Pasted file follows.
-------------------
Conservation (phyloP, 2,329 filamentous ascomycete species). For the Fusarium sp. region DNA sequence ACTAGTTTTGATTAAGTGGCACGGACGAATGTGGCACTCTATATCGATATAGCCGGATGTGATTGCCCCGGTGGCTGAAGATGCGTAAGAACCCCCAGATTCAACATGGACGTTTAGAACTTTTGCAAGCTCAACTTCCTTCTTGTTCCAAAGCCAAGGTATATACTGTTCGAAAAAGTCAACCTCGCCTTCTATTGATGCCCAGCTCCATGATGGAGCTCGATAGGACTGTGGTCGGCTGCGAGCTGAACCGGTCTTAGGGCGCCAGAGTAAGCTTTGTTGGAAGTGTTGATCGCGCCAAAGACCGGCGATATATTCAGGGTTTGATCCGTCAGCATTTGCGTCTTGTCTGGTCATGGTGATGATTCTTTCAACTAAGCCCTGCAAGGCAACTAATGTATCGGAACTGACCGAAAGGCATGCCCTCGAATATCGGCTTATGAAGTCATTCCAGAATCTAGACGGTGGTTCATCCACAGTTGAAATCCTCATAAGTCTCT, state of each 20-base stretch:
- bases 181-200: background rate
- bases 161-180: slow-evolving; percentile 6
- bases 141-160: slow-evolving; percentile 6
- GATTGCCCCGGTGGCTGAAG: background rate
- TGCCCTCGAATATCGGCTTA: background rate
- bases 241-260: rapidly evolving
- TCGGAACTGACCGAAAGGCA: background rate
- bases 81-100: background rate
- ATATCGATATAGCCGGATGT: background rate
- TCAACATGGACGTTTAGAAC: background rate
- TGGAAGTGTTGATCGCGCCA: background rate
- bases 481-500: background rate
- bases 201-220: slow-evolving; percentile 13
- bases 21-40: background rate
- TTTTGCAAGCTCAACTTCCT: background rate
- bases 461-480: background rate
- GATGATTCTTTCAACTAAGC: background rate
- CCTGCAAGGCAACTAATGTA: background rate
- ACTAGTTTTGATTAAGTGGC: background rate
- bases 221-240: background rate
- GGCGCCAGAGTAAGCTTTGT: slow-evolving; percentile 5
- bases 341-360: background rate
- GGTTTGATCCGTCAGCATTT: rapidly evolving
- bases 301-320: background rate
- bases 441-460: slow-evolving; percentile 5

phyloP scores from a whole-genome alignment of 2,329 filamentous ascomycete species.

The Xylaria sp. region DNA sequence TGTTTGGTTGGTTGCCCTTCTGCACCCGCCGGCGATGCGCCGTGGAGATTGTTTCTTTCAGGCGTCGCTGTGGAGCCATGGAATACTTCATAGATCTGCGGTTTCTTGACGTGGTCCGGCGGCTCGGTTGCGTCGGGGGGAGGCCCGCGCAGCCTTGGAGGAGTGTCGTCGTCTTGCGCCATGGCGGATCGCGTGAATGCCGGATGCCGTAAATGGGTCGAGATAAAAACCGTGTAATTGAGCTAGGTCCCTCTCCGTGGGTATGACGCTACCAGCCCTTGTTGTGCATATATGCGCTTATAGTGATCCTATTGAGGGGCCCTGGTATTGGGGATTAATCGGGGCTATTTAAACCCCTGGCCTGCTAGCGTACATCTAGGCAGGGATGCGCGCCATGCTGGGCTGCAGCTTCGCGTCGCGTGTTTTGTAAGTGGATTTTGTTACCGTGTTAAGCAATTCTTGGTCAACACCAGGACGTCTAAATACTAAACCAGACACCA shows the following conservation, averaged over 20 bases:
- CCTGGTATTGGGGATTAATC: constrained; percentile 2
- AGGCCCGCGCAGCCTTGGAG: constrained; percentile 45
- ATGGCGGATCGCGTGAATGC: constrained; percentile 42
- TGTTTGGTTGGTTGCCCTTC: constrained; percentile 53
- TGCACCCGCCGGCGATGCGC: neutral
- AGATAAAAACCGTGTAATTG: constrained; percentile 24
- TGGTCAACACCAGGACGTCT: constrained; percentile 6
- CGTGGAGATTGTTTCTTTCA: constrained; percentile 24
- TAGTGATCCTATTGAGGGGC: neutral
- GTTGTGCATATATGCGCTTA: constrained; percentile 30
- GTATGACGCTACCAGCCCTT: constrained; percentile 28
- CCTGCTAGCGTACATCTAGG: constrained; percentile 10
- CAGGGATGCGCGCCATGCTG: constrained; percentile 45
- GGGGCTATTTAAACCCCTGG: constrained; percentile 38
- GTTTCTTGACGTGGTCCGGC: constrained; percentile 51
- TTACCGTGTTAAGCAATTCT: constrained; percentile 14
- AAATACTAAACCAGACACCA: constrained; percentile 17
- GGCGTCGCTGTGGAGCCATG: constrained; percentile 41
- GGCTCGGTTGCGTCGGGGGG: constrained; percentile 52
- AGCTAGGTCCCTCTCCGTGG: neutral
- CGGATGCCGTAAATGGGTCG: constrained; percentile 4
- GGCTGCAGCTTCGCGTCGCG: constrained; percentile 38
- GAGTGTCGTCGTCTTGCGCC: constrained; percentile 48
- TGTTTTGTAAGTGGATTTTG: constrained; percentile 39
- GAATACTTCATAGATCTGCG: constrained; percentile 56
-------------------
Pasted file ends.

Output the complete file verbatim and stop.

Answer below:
Conservation (phyloP, 2,329 filamentous ascomycete species). For the Fusarium sp. region DNA sequence ACTAGTTTTGATTAAGTGGCACGGACGAATGTGGCACTCTATATCGATATAGCCGGATGTGATTGCCCCGGTGGCTGAAGATGCGTAAGAACCCCCAGATTCAACATGGACGTTTAGAACTTTTGCAAGCTCAACTTCCTTCTTGTTCCAAAGCCAAGGTATATACTGTTCGAAAAAGTCAACCTCGCCTTCTATTGATGCCCAGCTCCATGATGGAGCTCGATAGGACTGTGGTCGGCTGCGAGCTGAACCGGTCTTAGGGCGCCAGAGTAAGCTTTGTTGGAAGTGTTGATCGCGCCAAAGACCGGCGATATATTCAGGGTTTGATCCGTCAGCATTTGCGTCTTGTCTGGTCATGGTGATGATTCTTTCAACTAAGCCCTGCAAGGCAACTAATGTATCGGAACTGACCGAAAGGCATGCCCTCGAATATCGGCTTATGAAGTCATTCCAGAATCTAGACGGTGGTTCATCCACAGTTGAAATCCTCATAAGTCTCT, state of each 20-base stretch:
- bases 181-200: background rate
- bases 161-180: slow-evolving; percentile 6
- bases 141-160: slow-evolving; percentile 6
- GATTGCCCCGGTGGCTGAAG: background rate
- TGCCCTCGAATATCGGCTTA: background rate
- bases 241-260: rapidly evolving
- TCGGAACTGACCGAAAGGCA: background rate
- bases 81-100: background rate
- ATATCGATATAGCCGGATGT: background rate
- TCAACATGGACGTTTAGAAC: background rate
- TGGAAGTGTTGATCGCGCCA: background rate
- bases 481-500: background rate
- bases 201-220: slow-evolving; percentile 13
- bases 21-40: background rate
- TTTTGCAAGCTCAACTTCCT: background rate
- bases 461-480: background rate
- GATGATTCTTTCAACTAAGC: background rate
- CCTGCAAGGCAACTAATGTA: background rate
- ACTAGTTTTGATTAAGTGGC: background rate
- bases 221-240: background rate
- GGCGCCAGAGTAAGCTTTGT: slow-evolving; percentile 5
- bases 341-360: background rate
- GGTTTGATCCGTCAGCATTT: rapidly evolving
- bases 301-320: background rate
- bases 441-460: slow-evolving; percentile 5

phyloP scores from a whole-genome alignment of 2,329 filamentous ascomycete species.

The Xylaria sp. region DNA sequence TGTTTGGTTGGTTGCCCTTCTGCACCCGCCGGCGATGCGCCGTGGAGATTGTTTCTTTCAGGCGTCGCTGTGGAGCCATGGAATACTTCATAGATCTGCGGTTTCTTGACGTGGTCCGGCGGCTCGGTTGCGTCGGGGGGAGGCCCGCGCAGCCTTGGAGGAGTGTCGTCGTCTTGCGCCATGGCGGATCGCGTGAATGCCGGATGCCGTAAATGGGTCGAGATAAAAACCGTGTAATTGAGCTAGGTCCCTCTCCGTGGGTATGACGCTACCAGCCCTTGTTGTGCATATATGCGCTTATAGTGATCCTATTGAGGGGCCCTGGTATTGGGGATTAATCGGGGCTATTTAAACCCCTGGCCTGCTAGCGTACATCTAGGCAGGGATGCGCGCCATGCTGGGCTGCAGCTTCGCGTCGCGTGTTTTGTAAGTGGATTTTGTTACCGTGTTAAGCAATTCTTGGTCAACACCAGGACGTCTAAATACTAAACCAGACACCA shows the following conservation, averaged over 20 bases:
- CCTGGTATTGGGGATTAATC: constrained; percentile 2
- AGGCCCGCGCAGCCTTGGAG: constrained; percentile 45
- ATGGCGGATCGCGTGAATGC: constrained; percentile 42
- TGTTTGGTTGGTTGCCCTTC: constrained; percentile 53
- TGCACCCGCCGGCGATGCGC: neutral
- AGATAAAAACCGTGTAATTG: constrained; percentile 24
- TGGTCAACACCAGGACGTCT: constrained; percentile 6
- CGTGGAGATTGTTTCTTTCA: constrained; percentile 24
- TAGTGATCCTATTGAGGGGC: neutral
- GTTGTGCATATATGCGCTTA: constrained; percentile 30
- GTATGACGCTACCAGCCCTT: constrained; percentile 28
- CCTGCTAGCGTACATCTAGG: constrained; percentile 10
- CAGGGATGCGCGCCATGCTG: constrained; percentile 45
- GGGGCTATTTAAACCCCTGG: constrained; percentile 38
- GTTTCTTGACGTGGTCCGGC: constrained; percentile 51
- TTACCGTGTTAAGCAATTCT: constrained; percentile 14
- AAATACTAAACCAGACACCA: constrained; percentile 17
- GGCGTCGCTGTGGAGCCATG: constrained; percentile 41
- GGCTCGGTTGCGTCGGGGGG: constrained; percentile 52
- AGCTAGGTCCCTCTCCGTGG: neutral
- CGGATGCCGTAAATGGGTCG: constrained; percentile 4
- GGCTGCAGCTTCGCGTCGCG: constrained; percentile 38
- GAGTGTCGTCGTCTTGCGCC: constrained; percentile 48
- TGTTTTGTAAGTGGATTTTG: constrained; percentile 39
- GAATACTTCATAGATCTGCG: constrained; percentile 56